Plantar Heel Pain. If It Is NOT the Fascia, What Else Might It Be?

I was asked a great question recently… “Dear Mr Bartold, I understand that plantar heel pain is no longer considered an inflammatory condition. Can you please explain the mechanics of how plantar fasciitis is described as having neurological pathology….how does or is the neurology inhibited? How and where would a massage target their treatments?” Well,…

Simon Bartold
Director of Bartold Clinical

4 likes 1 comments

One response to “Plantar Heel Pain. If It Is NOT the Fascia, What Else Might It Be?”

  1. Hi Simon
    Thanks for the post. As ever it is an area of intervention that can be critiqued just as much as it can be welcomed. Once I had ruled out some of the issues that indicated massage may not be the best route I certainly used massage. I did so in a quite systematic way, as part of a care pathway for PF and would progress people from a prone, knee flexed and ankle / forefoot passively plantarflexed, working intrinsics of foot…passively take the foot to plantagrade and work the PF specifically as taking the ankle into dorsiflexion….. through to fully prone, knee extended and and ankle and forefoot passively extended, working tissues of the foot (including an increasingly tensioned PF). Going through graded applications of pressure. I would then have them prone whilst actively plantarflexing and relaxing the ankle whilst I worked the calf (and tissues of the foot) at reduce pressure of massage. Then have them weight bearing whilst working the calf as they went into heel raises. I could also place them (more the runner type) WB into dorsiflexed ankle position as they went into heel raises. None of this took more than a couple of sessions.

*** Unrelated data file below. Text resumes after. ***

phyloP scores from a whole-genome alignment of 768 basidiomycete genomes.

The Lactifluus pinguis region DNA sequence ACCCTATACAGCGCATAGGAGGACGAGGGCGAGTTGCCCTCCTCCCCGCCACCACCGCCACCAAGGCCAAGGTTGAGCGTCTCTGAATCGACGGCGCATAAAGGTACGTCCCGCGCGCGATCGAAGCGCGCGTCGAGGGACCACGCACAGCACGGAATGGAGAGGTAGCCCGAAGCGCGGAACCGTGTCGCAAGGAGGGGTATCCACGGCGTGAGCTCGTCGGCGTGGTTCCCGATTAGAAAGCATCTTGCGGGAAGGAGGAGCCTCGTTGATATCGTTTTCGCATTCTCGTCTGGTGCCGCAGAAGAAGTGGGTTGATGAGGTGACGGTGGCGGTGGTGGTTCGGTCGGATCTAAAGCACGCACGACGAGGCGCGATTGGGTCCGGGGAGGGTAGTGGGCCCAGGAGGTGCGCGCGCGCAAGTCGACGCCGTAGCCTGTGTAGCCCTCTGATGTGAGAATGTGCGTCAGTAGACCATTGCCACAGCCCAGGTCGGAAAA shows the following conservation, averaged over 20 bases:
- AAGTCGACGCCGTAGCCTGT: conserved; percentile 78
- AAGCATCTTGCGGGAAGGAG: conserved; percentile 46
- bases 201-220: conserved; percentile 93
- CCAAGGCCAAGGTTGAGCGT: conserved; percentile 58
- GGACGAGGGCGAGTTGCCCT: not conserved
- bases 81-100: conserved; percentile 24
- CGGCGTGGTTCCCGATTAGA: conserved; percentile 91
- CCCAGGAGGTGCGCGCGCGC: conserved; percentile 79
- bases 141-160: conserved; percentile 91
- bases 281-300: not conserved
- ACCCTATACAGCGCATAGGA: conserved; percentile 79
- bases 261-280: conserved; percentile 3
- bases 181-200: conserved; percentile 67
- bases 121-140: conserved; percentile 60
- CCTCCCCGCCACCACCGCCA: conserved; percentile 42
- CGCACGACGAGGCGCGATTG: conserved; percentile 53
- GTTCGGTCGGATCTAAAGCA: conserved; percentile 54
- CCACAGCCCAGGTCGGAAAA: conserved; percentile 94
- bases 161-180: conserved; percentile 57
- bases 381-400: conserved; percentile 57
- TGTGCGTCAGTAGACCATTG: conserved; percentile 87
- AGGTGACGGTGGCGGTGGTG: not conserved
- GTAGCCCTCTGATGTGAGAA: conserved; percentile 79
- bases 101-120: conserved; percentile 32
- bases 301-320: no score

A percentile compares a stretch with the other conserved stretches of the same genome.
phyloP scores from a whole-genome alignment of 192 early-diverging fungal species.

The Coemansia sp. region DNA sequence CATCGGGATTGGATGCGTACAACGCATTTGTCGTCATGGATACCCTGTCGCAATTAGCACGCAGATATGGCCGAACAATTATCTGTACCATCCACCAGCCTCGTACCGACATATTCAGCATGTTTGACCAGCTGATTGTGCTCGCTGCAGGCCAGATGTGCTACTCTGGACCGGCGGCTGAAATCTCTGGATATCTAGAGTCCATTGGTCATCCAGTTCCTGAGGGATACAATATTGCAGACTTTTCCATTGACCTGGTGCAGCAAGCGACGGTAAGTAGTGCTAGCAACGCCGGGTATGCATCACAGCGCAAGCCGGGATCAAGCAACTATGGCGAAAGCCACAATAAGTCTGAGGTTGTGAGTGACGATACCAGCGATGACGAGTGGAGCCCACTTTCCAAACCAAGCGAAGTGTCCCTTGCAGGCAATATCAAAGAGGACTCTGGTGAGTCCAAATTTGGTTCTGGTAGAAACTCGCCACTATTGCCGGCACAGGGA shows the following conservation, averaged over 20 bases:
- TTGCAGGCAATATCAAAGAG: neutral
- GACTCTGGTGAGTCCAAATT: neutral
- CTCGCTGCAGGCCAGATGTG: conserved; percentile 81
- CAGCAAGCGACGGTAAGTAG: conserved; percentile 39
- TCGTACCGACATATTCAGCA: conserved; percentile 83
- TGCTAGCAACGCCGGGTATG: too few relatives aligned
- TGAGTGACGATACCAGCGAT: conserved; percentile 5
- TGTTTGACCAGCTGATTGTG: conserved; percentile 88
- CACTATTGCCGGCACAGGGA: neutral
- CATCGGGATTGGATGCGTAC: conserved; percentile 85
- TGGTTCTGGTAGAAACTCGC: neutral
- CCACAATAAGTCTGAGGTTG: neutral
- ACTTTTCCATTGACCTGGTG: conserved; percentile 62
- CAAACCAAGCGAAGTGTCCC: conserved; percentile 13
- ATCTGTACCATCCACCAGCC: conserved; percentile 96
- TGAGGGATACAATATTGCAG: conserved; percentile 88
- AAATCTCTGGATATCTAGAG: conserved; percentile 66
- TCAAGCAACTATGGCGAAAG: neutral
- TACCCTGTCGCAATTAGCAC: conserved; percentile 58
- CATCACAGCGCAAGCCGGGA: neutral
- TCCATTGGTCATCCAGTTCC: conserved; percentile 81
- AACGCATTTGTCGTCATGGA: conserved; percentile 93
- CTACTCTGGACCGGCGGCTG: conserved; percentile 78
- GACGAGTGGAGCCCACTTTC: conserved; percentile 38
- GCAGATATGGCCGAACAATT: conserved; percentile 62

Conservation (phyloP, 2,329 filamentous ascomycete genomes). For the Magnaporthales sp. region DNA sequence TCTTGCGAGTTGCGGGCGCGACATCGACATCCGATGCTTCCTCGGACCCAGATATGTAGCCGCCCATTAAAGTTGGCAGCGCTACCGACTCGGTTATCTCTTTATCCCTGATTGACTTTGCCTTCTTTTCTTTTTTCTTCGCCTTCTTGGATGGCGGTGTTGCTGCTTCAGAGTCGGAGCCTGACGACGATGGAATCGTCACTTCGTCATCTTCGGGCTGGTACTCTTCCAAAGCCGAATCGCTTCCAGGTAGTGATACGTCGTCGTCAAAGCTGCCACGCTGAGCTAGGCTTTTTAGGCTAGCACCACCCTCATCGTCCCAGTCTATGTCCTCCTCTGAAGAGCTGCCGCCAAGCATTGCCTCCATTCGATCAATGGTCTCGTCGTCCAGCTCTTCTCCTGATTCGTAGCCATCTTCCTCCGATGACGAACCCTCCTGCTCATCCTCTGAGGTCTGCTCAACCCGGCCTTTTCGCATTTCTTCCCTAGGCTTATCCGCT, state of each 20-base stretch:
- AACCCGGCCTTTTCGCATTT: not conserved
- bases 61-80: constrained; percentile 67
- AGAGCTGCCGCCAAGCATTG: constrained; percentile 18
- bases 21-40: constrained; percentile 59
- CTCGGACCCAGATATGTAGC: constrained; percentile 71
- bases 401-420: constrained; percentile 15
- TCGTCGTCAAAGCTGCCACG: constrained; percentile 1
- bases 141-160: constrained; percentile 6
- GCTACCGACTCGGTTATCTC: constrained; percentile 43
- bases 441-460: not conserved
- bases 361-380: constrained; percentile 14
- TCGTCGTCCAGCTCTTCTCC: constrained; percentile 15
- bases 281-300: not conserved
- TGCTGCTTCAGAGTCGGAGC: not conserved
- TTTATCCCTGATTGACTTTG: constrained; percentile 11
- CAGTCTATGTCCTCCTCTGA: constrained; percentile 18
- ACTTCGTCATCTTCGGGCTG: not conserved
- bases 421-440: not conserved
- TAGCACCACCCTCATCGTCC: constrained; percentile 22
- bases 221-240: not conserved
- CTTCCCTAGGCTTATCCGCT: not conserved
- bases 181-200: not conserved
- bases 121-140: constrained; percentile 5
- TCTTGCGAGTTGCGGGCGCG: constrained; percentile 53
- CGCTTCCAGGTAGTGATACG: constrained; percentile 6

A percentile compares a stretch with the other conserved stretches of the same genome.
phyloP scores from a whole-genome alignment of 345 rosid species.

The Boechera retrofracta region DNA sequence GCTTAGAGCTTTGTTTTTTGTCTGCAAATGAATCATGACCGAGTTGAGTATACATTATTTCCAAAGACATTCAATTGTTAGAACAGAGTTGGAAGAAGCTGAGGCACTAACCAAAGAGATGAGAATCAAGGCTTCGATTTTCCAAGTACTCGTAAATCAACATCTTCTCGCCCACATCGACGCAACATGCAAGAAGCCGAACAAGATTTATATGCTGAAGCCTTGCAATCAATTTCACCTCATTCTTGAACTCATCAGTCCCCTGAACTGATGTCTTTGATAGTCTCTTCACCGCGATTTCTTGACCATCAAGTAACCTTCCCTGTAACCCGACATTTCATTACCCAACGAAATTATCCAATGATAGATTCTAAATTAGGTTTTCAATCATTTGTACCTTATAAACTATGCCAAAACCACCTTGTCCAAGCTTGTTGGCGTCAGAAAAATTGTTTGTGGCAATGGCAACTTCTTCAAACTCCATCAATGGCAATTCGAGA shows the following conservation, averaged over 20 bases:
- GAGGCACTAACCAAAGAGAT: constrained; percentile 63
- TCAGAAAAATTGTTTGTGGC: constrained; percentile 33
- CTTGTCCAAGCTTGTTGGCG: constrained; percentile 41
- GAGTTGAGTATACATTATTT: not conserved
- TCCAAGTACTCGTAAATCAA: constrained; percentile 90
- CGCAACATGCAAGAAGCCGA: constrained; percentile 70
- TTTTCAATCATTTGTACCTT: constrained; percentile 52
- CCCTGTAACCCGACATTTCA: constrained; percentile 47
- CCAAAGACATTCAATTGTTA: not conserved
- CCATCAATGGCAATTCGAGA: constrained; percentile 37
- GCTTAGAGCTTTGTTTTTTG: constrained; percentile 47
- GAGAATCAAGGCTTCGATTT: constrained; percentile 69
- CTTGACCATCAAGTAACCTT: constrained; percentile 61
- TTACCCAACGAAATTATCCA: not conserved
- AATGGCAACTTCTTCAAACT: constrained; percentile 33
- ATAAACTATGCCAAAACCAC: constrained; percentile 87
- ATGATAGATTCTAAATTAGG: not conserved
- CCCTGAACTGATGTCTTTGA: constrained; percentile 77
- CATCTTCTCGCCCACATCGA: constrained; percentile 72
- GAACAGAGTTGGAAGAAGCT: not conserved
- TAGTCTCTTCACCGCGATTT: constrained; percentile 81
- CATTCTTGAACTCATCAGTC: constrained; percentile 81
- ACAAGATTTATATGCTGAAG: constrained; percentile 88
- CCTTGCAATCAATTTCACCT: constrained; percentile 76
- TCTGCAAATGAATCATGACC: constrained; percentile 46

The main intention for me (apart from any possible physiological benefits of massage) was to consider this as a graduated increase in tolerance of stress to the tissues that the brain may not initially consider a threat, as it was not associated with active WB, then move it onto simply applied further stress to tissues with small amounts of WB whilst being massaged. In essence I hoped I was helping the brain to tolerate tissues being loaded once again. I used to describe it to patients as “re-educating the brain to tolerate loading”. Of course it went in conjunction with other active loading stuff. I kinda felt (did I really just use such a subjective term!!) this passive/active combination, with pt education had a confluence effect.

    Who knows if that’s what happened???? Folk benefitted and it was part of my armamentarium for a long time. Shall I leave the room now 😉

Leave a Reply


Share This